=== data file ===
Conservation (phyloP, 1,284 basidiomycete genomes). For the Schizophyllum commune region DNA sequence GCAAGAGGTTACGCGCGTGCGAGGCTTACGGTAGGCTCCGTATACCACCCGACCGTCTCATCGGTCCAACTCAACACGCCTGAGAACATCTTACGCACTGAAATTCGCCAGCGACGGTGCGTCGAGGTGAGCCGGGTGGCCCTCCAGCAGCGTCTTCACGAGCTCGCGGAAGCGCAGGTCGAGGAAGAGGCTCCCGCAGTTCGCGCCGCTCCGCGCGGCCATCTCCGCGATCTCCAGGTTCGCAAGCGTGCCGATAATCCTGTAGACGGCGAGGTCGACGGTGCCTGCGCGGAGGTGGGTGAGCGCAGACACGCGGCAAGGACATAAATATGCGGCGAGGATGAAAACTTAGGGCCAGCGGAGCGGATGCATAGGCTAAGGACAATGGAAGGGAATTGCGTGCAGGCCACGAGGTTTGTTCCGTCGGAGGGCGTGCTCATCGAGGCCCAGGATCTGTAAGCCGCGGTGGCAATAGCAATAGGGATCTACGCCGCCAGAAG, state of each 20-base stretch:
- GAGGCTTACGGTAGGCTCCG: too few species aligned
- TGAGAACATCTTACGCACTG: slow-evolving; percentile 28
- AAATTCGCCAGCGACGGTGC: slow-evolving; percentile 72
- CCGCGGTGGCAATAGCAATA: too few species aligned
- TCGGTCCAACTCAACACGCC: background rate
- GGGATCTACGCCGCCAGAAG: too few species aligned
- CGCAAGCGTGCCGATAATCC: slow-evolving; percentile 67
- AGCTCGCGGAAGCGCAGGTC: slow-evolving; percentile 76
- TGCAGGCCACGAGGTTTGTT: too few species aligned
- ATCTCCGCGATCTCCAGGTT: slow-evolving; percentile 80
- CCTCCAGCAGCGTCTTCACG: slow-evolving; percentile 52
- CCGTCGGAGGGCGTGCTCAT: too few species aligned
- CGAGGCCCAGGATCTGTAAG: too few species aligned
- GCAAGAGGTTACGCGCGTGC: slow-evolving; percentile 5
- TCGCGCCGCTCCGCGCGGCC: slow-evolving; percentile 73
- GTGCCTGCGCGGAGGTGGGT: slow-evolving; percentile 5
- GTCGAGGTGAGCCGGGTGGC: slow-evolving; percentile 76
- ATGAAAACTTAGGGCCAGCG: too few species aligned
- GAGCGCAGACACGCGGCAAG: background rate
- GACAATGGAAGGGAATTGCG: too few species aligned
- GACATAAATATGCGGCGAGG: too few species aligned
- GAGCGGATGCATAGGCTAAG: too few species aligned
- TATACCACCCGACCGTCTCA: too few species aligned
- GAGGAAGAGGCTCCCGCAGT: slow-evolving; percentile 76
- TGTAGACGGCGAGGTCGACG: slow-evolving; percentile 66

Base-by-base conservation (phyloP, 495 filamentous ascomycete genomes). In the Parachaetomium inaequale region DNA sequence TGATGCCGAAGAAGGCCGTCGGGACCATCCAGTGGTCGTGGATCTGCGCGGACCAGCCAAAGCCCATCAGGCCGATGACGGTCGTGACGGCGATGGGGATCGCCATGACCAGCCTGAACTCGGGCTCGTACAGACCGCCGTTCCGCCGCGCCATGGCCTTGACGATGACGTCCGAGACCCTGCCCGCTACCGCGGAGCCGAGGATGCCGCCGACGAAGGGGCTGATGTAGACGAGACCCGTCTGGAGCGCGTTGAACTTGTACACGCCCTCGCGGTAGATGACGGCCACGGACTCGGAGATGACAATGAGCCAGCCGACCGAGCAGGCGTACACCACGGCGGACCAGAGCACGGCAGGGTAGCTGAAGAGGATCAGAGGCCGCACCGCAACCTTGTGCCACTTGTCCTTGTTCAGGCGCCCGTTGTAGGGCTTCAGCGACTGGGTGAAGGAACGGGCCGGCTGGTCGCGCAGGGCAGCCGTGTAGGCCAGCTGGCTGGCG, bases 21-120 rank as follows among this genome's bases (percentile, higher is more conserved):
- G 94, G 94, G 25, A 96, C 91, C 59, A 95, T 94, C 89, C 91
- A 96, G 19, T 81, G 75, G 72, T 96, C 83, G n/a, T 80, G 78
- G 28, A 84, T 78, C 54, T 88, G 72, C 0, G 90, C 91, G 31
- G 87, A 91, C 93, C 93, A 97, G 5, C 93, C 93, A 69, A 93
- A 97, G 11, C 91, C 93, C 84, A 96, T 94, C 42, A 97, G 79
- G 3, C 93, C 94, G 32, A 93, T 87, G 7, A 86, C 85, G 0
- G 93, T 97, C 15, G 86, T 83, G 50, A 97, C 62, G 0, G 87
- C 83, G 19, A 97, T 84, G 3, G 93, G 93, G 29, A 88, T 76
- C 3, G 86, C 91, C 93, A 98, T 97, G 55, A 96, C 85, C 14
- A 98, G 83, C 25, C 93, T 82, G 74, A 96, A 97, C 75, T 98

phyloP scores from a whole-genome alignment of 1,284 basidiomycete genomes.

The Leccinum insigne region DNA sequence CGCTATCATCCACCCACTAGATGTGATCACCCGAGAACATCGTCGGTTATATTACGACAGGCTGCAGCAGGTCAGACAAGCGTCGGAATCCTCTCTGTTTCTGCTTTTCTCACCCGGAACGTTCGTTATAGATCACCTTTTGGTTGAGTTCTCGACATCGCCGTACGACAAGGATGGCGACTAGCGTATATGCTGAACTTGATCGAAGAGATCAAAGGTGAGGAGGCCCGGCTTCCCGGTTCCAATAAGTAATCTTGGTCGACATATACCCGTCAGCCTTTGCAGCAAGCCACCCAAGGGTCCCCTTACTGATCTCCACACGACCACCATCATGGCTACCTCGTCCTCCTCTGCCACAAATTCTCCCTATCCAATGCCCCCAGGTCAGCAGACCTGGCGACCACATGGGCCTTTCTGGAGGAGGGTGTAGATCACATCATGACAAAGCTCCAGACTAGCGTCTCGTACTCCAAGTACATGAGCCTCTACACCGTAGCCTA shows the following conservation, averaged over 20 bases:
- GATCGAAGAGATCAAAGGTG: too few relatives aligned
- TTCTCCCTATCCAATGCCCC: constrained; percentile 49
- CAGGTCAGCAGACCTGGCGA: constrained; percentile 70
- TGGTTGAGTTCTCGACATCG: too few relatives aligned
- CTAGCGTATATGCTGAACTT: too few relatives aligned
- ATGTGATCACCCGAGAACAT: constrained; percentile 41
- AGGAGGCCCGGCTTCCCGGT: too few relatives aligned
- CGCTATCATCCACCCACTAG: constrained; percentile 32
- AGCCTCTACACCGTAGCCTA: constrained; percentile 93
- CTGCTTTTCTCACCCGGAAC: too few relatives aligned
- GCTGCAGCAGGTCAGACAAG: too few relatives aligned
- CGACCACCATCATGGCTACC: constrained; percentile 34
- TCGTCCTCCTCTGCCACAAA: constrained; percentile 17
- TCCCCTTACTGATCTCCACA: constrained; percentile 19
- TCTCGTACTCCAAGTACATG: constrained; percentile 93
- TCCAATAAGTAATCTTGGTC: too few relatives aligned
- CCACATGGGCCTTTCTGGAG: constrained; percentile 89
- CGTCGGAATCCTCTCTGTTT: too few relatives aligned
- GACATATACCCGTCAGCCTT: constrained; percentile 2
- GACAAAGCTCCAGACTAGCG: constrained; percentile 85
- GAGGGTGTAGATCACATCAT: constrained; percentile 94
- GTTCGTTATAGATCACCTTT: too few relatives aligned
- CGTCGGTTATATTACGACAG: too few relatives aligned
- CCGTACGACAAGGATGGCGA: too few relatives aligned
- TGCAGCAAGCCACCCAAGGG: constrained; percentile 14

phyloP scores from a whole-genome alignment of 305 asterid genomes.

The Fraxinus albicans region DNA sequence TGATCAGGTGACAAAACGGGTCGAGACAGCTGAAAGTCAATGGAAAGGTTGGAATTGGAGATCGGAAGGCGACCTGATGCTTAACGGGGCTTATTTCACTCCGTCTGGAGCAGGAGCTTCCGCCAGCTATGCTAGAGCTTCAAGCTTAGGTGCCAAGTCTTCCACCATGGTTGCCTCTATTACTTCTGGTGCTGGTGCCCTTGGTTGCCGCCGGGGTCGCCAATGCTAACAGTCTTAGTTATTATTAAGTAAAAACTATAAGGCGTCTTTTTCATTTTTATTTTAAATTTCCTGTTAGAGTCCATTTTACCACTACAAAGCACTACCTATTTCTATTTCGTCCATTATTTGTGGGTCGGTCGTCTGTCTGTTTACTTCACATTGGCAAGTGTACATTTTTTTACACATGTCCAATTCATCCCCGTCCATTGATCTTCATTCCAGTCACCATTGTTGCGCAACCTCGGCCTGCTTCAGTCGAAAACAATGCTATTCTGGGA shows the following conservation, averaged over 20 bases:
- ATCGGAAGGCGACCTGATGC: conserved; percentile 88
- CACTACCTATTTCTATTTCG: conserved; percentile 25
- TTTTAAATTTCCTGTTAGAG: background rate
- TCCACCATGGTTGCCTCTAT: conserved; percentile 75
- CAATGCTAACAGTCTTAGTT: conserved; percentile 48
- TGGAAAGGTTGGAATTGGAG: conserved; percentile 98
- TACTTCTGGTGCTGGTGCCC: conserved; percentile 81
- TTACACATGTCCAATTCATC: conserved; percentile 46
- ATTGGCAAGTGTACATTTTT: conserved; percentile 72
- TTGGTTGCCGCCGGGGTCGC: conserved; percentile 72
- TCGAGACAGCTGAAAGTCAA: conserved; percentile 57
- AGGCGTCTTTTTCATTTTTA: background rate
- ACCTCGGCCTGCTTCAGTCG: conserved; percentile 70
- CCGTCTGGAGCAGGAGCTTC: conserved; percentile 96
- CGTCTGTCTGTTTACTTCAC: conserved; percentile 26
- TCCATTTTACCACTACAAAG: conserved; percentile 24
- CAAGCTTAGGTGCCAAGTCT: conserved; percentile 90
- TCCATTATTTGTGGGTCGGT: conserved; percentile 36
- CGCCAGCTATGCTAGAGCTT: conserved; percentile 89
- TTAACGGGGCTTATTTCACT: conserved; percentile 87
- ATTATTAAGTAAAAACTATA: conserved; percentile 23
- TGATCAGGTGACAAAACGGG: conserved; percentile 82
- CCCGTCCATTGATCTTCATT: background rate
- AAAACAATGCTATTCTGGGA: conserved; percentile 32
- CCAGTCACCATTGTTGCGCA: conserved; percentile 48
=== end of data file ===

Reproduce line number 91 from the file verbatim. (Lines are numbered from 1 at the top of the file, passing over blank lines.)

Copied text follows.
- CCAGTCACCATTGTTGCGCA: conserved; percentile 48